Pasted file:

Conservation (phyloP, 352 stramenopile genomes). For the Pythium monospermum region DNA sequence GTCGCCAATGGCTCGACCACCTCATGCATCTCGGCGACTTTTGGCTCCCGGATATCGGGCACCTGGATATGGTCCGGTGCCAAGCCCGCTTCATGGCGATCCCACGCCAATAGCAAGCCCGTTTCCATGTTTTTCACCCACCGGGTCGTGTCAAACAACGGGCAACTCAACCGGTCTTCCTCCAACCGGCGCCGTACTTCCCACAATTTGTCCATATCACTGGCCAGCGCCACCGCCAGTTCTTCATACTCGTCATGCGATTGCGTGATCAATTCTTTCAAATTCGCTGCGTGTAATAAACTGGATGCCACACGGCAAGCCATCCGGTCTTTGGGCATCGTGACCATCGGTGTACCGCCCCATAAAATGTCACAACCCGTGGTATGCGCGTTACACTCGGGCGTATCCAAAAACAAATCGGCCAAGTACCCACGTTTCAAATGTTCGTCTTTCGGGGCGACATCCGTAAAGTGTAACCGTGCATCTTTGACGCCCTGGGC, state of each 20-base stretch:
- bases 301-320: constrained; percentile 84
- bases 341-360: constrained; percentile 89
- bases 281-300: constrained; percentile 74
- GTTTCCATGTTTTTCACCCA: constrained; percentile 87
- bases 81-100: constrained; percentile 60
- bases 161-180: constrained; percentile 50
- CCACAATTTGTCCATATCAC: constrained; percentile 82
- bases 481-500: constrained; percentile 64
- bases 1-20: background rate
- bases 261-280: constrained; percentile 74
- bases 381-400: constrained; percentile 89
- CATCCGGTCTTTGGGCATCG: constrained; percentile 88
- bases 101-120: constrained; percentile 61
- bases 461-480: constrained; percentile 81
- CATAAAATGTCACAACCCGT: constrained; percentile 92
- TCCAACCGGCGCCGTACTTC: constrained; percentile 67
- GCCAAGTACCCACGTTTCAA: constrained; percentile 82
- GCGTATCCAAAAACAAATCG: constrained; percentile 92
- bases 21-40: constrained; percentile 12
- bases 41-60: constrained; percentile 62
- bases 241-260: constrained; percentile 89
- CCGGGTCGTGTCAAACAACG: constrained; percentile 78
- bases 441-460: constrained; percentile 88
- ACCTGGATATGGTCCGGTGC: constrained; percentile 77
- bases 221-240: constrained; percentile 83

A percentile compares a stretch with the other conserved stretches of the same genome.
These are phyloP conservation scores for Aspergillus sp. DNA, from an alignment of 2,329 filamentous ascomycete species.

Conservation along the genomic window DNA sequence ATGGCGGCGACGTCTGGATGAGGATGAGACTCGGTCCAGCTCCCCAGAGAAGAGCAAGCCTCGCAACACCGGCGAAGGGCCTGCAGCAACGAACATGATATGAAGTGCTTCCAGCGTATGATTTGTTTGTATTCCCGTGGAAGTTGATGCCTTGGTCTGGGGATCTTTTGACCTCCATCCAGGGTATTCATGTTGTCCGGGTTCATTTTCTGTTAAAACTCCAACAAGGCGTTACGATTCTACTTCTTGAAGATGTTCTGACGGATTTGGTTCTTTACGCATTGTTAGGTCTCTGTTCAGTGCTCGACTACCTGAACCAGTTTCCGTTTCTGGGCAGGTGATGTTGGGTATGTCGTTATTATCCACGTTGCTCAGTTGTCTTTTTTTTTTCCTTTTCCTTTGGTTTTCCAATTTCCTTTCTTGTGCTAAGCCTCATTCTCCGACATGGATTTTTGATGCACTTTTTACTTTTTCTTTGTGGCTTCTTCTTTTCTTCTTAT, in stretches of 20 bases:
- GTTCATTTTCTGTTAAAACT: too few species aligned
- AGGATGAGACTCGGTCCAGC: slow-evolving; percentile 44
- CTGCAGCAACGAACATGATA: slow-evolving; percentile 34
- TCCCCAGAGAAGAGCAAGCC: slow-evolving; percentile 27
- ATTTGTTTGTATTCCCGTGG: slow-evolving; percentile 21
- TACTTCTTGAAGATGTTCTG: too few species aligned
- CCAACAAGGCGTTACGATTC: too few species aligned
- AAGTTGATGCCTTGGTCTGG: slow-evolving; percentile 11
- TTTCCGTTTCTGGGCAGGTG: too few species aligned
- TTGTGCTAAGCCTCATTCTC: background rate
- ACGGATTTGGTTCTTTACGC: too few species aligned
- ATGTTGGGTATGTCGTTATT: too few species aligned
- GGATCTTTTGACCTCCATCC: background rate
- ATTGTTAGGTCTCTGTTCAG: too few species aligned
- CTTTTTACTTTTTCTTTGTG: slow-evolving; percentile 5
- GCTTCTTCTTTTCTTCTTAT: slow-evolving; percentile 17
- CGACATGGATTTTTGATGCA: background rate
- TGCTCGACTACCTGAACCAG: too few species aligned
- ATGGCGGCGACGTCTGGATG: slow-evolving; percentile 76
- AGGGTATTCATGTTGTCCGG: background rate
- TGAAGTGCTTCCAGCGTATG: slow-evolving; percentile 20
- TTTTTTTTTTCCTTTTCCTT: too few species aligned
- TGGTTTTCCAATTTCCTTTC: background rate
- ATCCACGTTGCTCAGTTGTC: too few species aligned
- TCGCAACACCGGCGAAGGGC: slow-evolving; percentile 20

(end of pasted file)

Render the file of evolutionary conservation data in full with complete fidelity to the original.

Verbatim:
Conservation (phyloP, 352 stramenopile genomes). For the Pythium monospermum region DNA sequence GTCGCCAATGGCTCGACCACCTCATGCATCTCGGCGACTTTTGGCTCCCGGATATCGGGCACCTGGATATGGTCCGGTGCCAAGCCCGCTTCATGGCGATCCCACGCCAATAGCAAGCCCGTTTCCATGTTTTTCACCCACCGGGTCGTGTCAAACAACGGGCAACTCAACCGGTCTTCCTCCAACCGGCGCCGTACTTCCCACAATTTGTCCATATCACTGGCCAGCGCCACCGCCAGTTCTTCATACTCGTCATGCGATTGCGTGATCAATTCTTTCAAATTCGCTGCGTGTAATAAACTGGATGCCACACGGCAAGCCATCCGGTCTTTGGGCATCGTGACCATCGGTGTACCGCCCCATAAAATGTCACAACCCGTGGTATGCGCGTTACACTCGGGCGTATCCAAAAACAAATCGGCCAAGTACCCACGTTTCAAATGTTCGTCTTTCGGGGCGACATCCGTAAAGTGTAACCGTGCATCTTTGACGCCCTGGGC, state of each 20-base stretch:
- bases 301-320: constrained; percentile 84
- bases 341-360: constrained; percentile 89
- bases 281-300: constrained; percentile 74
- GTTTCCATGTTTTTCACCCA: constrained; percentile 87
- bases 81-100: constrained; percentile 60
- bases 161-180: constrained; percentile 50
- CCACAATTTGTCCATATCAC: constrained; percentile 82
- bases 481-500: constrained; percentile 64
- bases 1-20: background rate
- bases 261-280: constrained; percentile 74
- bases 381-400: constrained; percentile 89
- CATCCGGTCTTTGGGCATCG: constrained; percentile 88
- bases 101-120: constrained; percentile 61
- bases 461-480: constrained; percentile 81
- CATAAAATGTCACAACCCGT: constrained; percentile 92
- TCCAACCGGCGCCGTACTTC: constrained; percentile 67
- GCCAAGTACCCACGTTTCAA: constrained; percentile 82
- GCGTATCCAAAAACAAATCG: constrained; percentile 92
- bases 21-40: constrained; percentile 12
- bases 41-60: constrained; percentile 62
- bases 241-260: constrained; percentile 89
- CCGGGTCGTGTCAAACAACG: constrained; percentile 78
- bases 441-460: constrained; percentile 88
- ACCTGGATATGGTCCGGTGC: constrained; percentile 77
- bases 221-240: constrained; percentile 83

A percentile compares a stretch with the other conserved stretches of the same genome.
These are phyloP conservation scores for Aspergillus sp. DNA, from an alignment of 2,329 filamentous ascomycete species.

Conservation along the genomic window DNA sequence ATGGCGGCGACGTCTGGATGAGGATGAGACTCGGTCCAGCTCCCCAGAGAAGAGCAAGCCTCGCAACACCGGCGAAGGGCCTGCAGCAACGAACATGATATGAAGTGCTTCCAGCGTATGATTTGTTTGTATTCCCGTGGAAGTTGATGCCTTGGTCTGGGGATCTTTTGACCTCCATCCAGGGTATTCATGTTGTCCGGGTTCATTTTCTGTTAAAACTCCAACAAGGCGTTACGATTCTACTTCTTGAAGATGTTCTGACGGATTTGGTTCTTTACGCATTGTTAGGTCTCTGTTCAGTGCTCGACTACCTGAACCAGTTTCCGTTTCTGGGCAGGTGATGTTGGGTATGTCGTTATTATCCACGTTGCTCAGTTGTCTTTTTTTTTTCCTTTTCCTTTGGTTTTCCAATTTCCTTTCTTGTGCTAAGCCTCATTCTCCGACATGGATTTTTGATGCACTTTTTACTTTTTCTTTGTGGCTTCTTCTTTTCTTCTTAT, in stretches of 20 bases:
- GTTCATTTTCTGTTAAAACT: too few species aligned
- AGGATGAGACTCGGTCCAGC: slow-evolving; percentile 44
- CTGCAGCAACGAACATGATA: slow-evolving; percentile 34
- TCCCCAGAGAAGAGCAAGCC: slow-evolving; percentile 27
- ATTTGTTTGTATTCCCGTGG: slow-evolving; percentile 21
- TACTTCTTGAAGATGTTCTG: too few species aligned
- CCAACAAGGCGTTACGATTC: too few species aligned
- AAGTTGATGCCTTGGTCTGG: slow-evolving; percentile 11
- TTTCCGTTTCTGGGCAGGTG: too few species aligned
- TTGTGCTAAGCCTCATTCTC: background rate
- ACGGATTTGGTTCTTTACGC: too few species aligned
- ATGTTGGGTATGTCGTTATT: too few species aligned
- GGATCTTTTGACCTCCATCC: background rate
- ATTGTTAGGTCTCTGTTCAG: too few species aligned
- CTTTTTACTTTTTCTTTGTG: slow-evolving; percentile 5
- GCTTCTTCTTTTCTTCTTAT: slow-evolving; percentile 17
- CGACATGGATTTTTGATGCA: background rate
- TGCTCGACTACCTGAACCAG: too few species aligned
- ATGGCGGCGACGTCTGGATG: slow-evolving; percentile 76
- AGGGTATTCATGTTGTCCGG: background rate
- TGAAGTGCTTCCAGCGTATG: slow-evolving; percentile 20
- TTTTTTTTTTCCTTTTCCTT: too few species aligned
- TGGTTTTCCAATTTCCTTTC: background rate
- ATCCACGTTGCTCAGTTGTC: too few species aligned
- TCGCAACACCGGCGAAGGGC: slow-evolving; percentile 20